Chemical engineering graduate students working at Ohio University’s Institute for Corrosion and Multiphase Technology (ICMT), the largest pipeline research facility in the world, won a record-breaking four awards at the National Association of Corrosion Engineers (NACE) Corrosion 2014 Conference, held during March in San Antonio, Tex.
“I feel very proud,” said the institute’s director and Russ Professor of Chemical Engineering Srdjan Nesic. “It feels better than if I got an award.”
NACE International is the leading professional association in the corrosion control community and host to the annual conference, the world’s largest in the corrosion field. In addition to professional development and networking opportunities, the conference includes a number of contests for research projects. This year, ICMT took about 30 students and submitted 10 papers and 15 student posters.
Russ College chemical engineering master’s student Kyle Addis won the first-place NACE Student Poster Session in the Harvey Herro category for the Field of Applied Corrosion Technology for his poster, “A Corrosion Model for Production Tubing.” He was awarded $1,500 along with a ribbon and certificate.
“It is a nice feeling to know that people in the industry feel that my research is important and worthwhile,” he said.
Addis is creating a computer model to predict corrosion and other parameters such as pH, velocities and precipitates along the tubing through which oil and gas flow during production. He will compare his model to values measured in the field to see how well it predicts the actual condition of the tubing.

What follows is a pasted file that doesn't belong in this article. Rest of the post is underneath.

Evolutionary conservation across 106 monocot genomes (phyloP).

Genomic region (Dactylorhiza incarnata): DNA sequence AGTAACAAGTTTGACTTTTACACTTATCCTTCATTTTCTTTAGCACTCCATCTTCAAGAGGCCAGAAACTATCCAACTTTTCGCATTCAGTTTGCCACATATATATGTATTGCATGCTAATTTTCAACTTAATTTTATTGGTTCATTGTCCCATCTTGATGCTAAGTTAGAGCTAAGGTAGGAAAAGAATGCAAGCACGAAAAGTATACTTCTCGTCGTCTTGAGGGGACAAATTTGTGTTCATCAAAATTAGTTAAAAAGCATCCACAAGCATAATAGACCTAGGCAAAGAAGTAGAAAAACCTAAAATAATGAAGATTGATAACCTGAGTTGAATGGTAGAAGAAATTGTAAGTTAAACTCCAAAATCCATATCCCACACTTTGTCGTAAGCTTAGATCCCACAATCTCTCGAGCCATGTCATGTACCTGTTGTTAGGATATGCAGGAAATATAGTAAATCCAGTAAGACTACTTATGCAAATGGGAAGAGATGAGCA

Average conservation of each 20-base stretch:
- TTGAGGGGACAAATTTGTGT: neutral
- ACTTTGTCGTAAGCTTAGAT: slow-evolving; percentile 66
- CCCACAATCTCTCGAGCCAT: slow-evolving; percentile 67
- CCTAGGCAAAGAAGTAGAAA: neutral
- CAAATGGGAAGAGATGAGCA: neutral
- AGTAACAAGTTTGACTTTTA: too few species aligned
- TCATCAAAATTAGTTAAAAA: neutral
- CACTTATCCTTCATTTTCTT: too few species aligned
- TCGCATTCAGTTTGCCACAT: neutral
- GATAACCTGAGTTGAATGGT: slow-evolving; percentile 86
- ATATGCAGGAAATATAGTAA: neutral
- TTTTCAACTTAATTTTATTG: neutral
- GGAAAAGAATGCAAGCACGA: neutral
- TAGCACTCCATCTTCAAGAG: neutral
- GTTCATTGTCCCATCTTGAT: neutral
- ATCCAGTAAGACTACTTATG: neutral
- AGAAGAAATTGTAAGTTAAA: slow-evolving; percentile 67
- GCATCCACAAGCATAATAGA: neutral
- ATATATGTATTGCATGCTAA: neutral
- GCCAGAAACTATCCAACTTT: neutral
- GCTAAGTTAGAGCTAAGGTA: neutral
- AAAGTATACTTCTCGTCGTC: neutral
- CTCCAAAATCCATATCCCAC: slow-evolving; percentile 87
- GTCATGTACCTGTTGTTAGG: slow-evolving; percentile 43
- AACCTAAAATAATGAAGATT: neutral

“My research is important because my model will allow a producer to predict how quickly tubing needs to be replaced,” he explained. “This will allow them to save time and money, because they’re less likely to have a leak, and they’re not replacing tubing that is still usable.”
Doctoral student Wei Li won the Outstanding Student Poster award, given by STG 34, Petroleum Refining and Gas Processing, for his poster titled “Effect of Multiphase Flow on Corrosion: Hydrodynamics of Gas/Liquid Flow.”
Doctoral students Jing Ning and Saba Navabzadeh won the two available $1,000 Graduate Student Book Awards, which are intended to help graduate students expand their personal libraries of corrosion texts.
“It was definitely exciting to receive this prestigious and merit-based scholarship,” said Ning. “I am delighted to have more resources for studying and learning, which leads to better retention of knowledge regarding corrosion science.”
Nesic says this year’s collection of awards are a nice addition to what is otherwise always a meaningful professional experience for researchers in the corrosion industry.
“I always tell our students that winning awards is nice, but that’s not why we go to the conference,” he said. “We go to participate, to meet people, to meet future employers and to realize why what they’re doing is important. But when they win, it doesn’t hurt.”